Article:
Free Flashback Trojan detection and removal tools introduced for Mac users as bot counts drop.
What may have been the largest known botnet made up of Apple Macintosh computers appears to be gradually waning in activity, and Kaspersky Lab has released a free detection and removal tool, available online, for Mac users to check whether they are infected by the so-called Flashback Trojan.
In addition, Tuesday night, Apple announced on its support website that it is developing software that will remove the Flashback Trojan and that it is "working with ISPs worldwide to disable this command and control network" for the Flashback botnet.
Kaspersky Lab, which counted up to 670,000 infected OS X machines in the botnet last week, Tuesday saw just 227,493, up from 208,301 Monday. Over the weekend, Kaspersky saw a major dip in the number of active infected Macs, from a head count Friday, April 6, of 650,748, down to 248,723 Saturday, and then 237,103 Sunday.
Alex Gostev, Kaspersky's chief security expert, says the number of bots counted here are active ones, and that the numbers don't reflect the total number of infected machines. Kaspersky's online detection and removal tool is available for download here.
"The drop in unique bots is most likely caused by efforts on the DNS [domain name system) levels. For example, a certain DNS could ban access to Flashback domains, which stops users from connecting to the malicious C&C servers, as well as our sinkhole," Gostev says.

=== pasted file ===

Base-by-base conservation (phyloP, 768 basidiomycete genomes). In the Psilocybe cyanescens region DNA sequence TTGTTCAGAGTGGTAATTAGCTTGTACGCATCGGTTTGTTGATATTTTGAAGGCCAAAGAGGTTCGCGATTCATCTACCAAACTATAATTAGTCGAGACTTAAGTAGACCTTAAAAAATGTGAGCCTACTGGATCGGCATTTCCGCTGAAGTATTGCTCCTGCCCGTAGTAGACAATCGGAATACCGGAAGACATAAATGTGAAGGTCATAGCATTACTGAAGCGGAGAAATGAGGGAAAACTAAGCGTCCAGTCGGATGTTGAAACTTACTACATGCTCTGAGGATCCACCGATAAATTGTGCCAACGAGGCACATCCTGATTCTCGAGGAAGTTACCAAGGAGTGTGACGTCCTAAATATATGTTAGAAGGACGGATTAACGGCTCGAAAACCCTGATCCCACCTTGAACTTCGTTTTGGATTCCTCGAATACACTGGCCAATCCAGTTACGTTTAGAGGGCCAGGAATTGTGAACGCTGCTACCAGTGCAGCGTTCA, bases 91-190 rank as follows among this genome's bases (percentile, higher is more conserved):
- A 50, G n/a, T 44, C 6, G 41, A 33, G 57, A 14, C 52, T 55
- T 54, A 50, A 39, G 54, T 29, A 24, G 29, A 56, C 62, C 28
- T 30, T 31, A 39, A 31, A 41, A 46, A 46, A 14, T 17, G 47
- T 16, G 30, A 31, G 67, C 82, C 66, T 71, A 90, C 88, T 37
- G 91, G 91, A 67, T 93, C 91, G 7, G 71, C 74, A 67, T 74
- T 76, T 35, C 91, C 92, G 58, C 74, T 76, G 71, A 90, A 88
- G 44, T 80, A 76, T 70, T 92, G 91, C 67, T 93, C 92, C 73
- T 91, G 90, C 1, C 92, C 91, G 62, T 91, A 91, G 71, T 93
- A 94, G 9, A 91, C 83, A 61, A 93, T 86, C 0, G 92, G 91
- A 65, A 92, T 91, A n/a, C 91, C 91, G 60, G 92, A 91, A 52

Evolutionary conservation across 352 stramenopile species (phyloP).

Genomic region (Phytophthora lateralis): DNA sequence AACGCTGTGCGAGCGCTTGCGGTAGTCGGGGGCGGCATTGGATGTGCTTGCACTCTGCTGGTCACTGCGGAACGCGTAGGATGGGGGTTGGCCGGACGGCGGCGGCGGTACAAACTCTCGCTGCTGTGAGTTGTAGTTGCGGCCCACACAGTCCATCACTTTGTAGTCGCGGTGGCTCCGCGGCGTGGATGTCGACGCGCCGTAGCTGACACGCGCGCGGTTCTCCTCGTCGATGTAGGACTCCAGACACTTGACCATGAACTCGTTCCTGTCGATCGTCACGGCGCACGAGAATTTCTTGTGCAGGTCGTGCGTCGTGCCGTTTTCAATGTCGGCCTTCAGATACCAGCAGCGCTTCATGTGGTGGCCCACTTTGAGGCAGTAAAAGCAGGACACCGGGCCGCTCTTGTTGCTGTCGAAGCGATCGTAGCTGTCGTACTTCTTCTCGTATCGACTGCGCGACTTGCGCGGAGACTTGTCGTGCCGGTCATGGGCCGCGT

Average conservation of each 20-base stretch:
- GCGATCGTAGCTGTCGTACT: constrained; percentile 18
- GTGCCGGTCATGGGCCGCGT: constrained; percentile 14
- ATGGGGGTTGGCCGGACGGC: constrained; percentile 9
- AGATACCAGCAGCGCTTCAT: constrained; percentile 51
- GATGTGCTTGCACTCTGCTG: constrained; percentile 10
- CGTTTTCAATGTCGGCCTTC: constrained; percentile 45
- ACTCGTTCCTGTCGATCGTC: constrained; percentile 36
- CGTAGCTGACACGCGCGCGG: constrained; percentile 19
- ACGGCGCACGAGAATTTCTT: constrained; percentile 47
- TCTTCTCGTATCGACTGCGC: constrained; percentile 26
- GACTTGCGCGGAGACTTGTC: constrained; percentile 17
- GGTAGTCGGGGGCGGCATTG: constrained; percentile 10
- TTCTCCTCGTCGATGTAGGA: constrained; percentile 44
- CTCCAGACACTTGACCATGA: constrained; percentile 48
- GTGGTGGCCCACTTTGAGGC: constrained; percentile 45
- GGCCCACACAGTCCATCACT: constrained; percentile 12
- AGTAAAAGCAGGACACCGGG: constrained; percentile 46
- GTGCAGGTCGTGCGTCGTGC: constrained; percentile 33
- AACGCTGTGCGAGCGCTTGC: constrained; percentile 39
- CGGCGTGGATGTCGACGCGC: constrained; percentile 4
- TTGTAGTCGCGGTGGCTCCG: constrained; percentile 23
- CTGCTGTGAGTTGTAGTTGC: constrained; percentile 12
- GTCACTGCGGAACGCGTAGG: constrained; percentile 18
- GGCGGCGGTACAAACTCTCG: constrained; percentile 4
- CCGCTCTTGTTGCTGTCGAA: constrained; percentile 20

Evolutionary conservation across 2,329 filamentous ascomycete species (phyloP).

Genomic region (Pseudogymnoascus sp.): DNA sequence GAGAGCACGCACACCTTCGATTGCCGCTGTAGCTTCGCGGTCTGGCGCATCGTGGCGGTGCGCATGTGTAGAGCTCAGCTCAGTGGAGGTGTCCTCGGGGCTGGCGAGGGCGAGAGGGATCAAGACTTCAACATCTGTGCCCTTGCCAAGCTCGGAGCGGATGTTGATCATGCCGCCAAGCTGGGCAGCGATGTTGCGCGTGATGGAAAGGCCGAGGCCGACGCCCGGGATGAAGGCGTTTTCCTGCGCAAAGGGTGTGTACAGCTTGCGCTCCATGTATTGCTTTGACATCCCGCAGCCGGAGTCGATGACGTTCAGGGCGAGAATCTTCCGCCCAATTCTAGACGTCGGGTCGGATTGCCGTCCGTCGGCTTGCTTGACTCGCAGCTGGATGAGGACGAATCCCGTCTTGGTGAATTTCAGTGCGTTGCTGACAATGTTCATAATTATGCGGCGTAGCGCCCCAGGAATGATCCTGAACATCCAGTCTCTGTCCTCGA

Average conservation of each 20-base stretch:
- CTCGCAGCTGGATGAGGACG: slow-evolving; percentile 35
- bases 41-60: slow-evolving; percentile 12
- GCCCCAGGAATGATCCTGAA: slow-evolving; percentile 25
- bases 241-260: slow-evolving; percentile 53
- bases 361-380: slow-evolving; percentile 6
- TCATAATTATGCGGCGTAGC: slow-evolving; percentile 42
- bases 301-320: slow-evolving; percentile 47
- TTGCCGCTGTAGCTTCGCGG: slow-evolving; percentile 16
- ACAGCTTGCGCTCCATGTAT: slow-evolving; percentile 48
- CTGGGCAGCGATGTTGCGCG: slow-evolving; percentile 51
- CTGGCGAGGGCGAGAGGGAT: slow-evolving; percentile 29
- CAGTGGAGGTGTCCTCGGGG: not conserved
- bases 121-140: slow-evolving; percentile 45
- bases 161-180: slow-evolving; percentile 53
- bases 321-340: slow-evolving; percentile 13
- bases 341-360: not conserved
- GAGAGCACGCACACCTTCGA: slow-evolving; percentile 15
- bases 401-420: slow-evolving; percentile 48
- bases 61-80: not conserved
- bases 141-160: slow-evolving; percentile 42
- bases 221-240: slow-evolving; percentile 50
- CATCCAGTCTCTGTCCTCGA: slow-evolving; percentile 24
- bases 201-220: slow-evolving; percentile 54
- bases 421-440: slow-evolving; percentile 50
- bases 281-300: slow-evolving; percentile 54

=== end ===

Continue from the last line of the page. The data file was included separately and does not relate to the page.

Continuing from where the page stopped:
But the floodgates have been opened for targeting Macs, and security experts say this is only the beginning. "With more than 100 million Mac OS X users globally, we expect future threats to arise--we've already seen them increase, with attacks such as DNSChanger, Fake AV/Scareware, and the most recent version of the Flashback Trojan/Flashfake botnet. The spike in attacks started in September 2011 and has reached its highest peak in March 2012," Gostev says. "Cybercriminals recognize Mac OS X is gaining market share, especially in developed countries, and we expect them to continue to create ways to infect users."
When picking endpoint protection software, step one is to ask users what they think. Also in the new, all-digital Security Software: Listen Up! issue of InformationWeek: CIO Chad Fulgham gives us an exclusive look at the agency's new case management system, Sentinel; and a look at how LTE changes mobility. (Free registration required.)
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The cybersecurity profession struggles to retain women (figures range from 10 to 20 percent). It's particularly worrisome for an industry with a rapidly growing number of vacant positions.
So why does the shortage of women continue to be worse in security than in other IT sectors? How can men in infosec be better allies for women; and how can women be better allies for one another? What is the industry doing to fix the problem -- what's working, and what isn't?
Is this really a problem at all? Are the low numbers simply an indication that women do not want to be in cybersecurity, and is it possible that more women will never want to be in cybersecurity? How many women would we need to see in the industry to declare success?
Join Dark Reading senior editor Sara Peters and guests Angela Knox of Cloudmark, Barrett Sellers of Arbor Networks, Regina Wallace-Jones of Facebook, Steve Christey Coley of MITRE, and Chris Roosenraad of M3AAWG on Wednesday, July 13 at 1 p.m. Eastern Time to discuss all this and more.